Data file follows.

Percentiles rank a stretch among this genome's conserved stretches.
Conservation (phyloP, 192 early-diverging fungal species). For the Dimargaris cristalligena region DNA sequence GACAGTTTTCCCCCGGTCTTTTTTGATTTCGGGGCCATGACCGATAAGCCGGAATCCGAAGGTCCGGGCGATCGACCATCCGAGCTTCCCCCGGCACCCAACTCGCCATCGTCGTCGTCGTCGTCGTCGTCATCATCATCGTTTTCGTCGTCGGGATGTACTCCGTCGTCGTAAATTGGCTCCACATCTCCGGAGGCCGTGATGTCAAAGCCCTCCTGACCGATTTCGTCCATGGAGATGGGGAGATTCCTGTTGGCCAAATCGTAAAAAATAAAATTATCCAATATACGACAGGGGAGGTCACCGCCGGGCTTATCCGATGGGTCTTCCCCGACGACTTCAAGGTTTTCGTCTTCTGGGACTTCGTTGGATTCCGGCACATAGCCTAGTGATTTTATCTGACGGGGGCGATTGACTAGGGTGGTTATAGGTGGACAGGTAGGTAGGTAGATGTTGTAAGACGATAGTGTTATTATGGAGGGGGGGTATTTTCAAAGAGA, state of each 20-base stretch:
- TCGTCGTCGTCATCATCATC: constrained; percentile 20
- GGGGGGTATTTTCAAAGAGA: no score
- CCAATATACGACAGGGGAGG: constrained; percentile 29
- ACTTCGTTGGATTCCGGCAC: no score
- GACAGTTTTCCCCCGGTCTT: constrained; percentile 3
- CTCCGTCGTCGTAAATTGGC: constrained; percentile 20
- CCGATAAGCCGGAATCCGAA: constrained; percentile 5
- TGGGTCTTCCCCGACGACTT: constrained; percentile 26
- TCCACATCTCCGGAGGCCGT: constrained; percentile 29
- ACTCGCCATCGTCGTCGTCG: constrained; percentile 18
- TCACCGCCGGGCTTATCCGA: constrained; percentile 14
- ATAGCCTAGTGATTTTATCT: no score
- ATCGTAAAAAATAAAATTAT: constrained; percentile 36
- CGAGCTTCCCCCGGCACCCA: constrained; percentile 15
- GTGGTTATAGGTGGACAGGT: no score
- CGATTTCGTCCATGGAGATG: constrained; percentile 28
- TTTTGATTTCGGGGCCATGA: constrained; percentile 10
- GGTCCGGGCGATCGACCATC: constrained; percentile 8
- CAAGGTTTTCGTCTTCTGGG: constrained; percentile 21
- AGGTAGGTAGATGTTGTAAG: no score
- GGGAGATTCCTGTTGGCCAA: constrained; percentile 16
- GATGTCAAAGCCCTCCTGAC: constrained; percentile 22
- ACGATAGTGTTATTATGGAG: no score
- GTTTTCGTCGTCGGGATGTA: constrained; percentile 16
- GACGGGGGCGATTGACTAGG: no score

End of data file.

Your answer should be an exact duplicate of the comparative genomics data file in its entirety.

Percentiles rank a stretch among this genome's conserved stretches.
Conservation (phyloP, 192 early-diverging fungal species). For the Dimargaris cristalligena region DNA sequence GACAGTTTTCCCCCGGTCTTTTTTGATTTCGGGGCCATGACCGATAAGCCGGAATCCGAAGGTCCGGGCGATCGACCATCCGAGCTTCCCCCGGCACCCAACTCGCCATCGTCGTCGTCGTCGTCGTCGTCATCATCATCGTTTTCGTCGTCGGGATGTACTCCGTCGTCGTAAATTGGCTCCACATCTCCGGAGGCCGTGATGTCAAAGCCCTCCTGACCGATTTCGTCCATGGAGATGGGGAGATTCCTGTTGGCCAAATCGTAAAAAATAAAATTATCCAATATACGACAGGGGAGGTCACCGCCGGGCTTATCCGATGGGTCTTCCCCGACGACTTCAAGGTTTTCGTCTTCTGGGACTTCGTTGGATTCCGGCACATAGCCTAGTGATTTTATCTGACGGGGGCGATTGACTAGGGTGGTTATAGGTGGACAGGTAGGTAGGTAGATGTTGTAAGACGATAGTGTTATTATGGAGGGGGGGTATTTTCAAAGAGA, state of each 20-base stretch:
- TCGTCGTCGTCATCATCATC: constrained; percentile 20
- GGGGGGTATTTTCAAAGAGA: no score
- CCAATATACGACAGGGGAGG: constrained; percentile 29
- ACTTCGTTGGATTCCGGCAC: no score
- GACAGTTTTCCCCCGGTCTT: constrained; percentile 3
- CTCCGTCGTCGTAAATTGGC: constrained; percentile 20
- CCGATAAGCCGGAATCCGAA: constrained; percentile 5
- TGGGTCTTCCCCGACGACTT: constrained; percentile 26
- TCCACATCTCCGGAGGCCGT: constrained; percentile 29
- ACTCGCCATCGTCGTCGTCG: constrained; percentile 18
- TCACCGCCGGGCTTATCCGA: constrained; percentile 14
- ATAGCCTAGTGATTTTATCT: no score
- ATCGTAAAAAATAAAATTAT: constrained; percentile 36
- CGAGCTTCCCCCGGCACCCA: constrained; percentile 15
- GTGGTTATAGGTGGACAGGT: no score
- CGATTTCGTCCATGGAGATG: constrained; percentile 28
- TTTTGATTTCGGGGCCATGA: constrained; percentile 10
- GGTCCGGGCGATCGACCATC: constrained; percentile 8
- CAAGGTTTTCGTCTTCTGGG: constrained; percentile 21
- AGGTAGGTAGATGTTGTAAG: no score
- GGGAGATTCCTGTTGGCCAA: constrained; percentile 16
- GATGTCAAAGCCCTCCTGAC: constrained; percentile 22
- ACGATAGTGTTATTATGGAG: no score
- GTTTTCGTCGTCGGGATGTA: constrained; percentile 16
- GACGGGGGCGATTGACTAGG: no score